Warner queries South Africa swing tactics
David Warner has raised a query over South Africa's handling of the ball during their victory in Port Elizabeth and said the Australians would speak to the umpires about the issue of scuffing the ball.
The South Africa attack found greater reverse swing during the second Test than Australia, which contributed to their win, and Warner conceded that both teams worked on the ball in an attempt to gain an advantage. However, he said the Australians would check with the umpires on the method of handling the ball used by South Africa's wicketkeeper AB de Villiers.
"I think it comes down to the umpires warning both teams not to throw the ball into the wicket which you generally try and do," Warner told Sky Sports Radio. "They did it better than what we did, or more obvious than what we did. At the end of the day it comes down to who can do that the best and work on the ball.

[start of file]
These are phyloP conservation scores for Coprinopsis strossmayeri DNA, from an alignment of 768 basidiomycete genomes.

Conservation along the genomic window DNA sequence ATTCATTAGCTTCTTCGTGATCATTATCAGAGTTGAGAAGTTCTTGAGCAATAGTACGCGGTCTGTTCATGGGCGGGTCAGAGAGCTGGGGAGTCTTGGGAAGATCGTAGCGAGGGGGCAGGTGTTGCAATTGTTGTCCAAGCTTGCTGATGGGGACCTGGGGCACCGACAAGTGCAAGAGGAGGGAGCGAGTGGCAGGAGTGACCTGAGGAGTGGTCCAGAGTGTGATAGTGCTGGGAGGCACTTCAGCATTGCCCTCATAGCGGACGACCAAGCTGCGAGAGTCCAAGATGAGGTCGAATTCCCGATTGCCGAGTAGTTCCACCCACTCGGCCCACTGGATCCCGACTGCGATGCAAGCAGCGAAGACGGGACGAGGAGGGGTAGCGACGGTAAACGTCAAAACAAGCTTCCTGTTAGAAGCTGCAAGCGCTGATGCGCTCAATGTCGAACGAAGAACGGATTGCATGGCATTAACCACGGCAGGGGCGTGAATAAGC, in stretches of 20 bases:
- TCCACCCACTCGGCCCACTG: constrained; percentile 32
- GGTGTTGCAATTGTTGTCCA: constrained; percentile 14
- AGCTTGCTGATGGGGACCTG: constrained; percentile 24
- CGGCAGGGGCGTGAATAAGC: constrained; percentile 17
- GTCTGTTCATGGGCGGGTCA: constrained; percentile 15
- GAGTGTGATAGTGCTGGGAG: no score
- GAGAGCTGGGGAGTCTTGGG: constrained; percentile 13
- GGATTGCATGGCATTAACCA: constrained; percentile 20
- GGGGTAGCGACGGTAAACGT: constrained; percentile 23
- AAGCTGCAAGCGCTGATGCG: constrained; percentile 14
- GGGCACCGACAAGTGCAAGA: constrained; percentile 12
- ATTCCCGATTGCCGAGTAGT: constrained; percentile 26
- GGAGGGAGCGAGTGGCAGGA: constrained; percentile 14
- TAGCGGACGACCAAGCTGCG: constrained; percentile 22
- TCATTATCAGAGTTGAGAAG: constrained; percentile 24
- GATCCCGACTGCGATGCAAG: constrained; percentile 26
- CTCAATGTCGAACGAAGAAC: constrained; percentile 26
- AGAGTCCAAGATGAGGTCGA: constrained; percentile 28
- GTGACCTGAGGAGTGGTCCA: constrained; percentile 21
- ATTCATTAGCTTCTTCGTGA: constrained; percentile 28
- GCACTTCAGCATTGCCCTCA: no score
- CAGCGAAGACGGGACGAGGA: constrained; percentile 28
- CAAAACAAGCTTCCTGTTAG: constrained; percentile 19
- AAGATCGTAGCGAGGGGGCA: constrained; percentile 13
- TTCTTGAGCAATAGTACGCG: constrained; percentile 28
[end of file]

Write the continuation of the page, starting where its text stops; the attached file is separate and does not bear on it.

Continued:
"We worked on the ball a lot in England and we got the ball to reverse a lot there and we got the ball reversing a little at home and this time it just didn't work for us because the outfield was probably a little bit moist under the ground and day one it was obviously quite hard to get it to go reverse as well. That's what happens in the game. You have to try and work out how to do that. Sometimes that happens.
"We were actually questioning whether or not AB de Villiers would get the ball in his hand and with his glove wipe the rough side every ball. That's another thing we have to try and bring up with the umpires."
Whatever the case, the Australians will need to work on their ability to handle high-class swing bowling over the next few days after Dale Steyn and his colleagues destroyed Australia on the fourth day in Port Elizabeth. The deciding third Test begins in Cape Town on Saturday.
Warner's questions come four months after South Africa batsman Faf du Flessis was fined for ball-tampering during the Dubai Test against Pakistan. Television visuals had showed du Plessis rubbing the ball near the zipper of his trouser pocket, after which the umpires changed the ball and awarded a five-run penalty.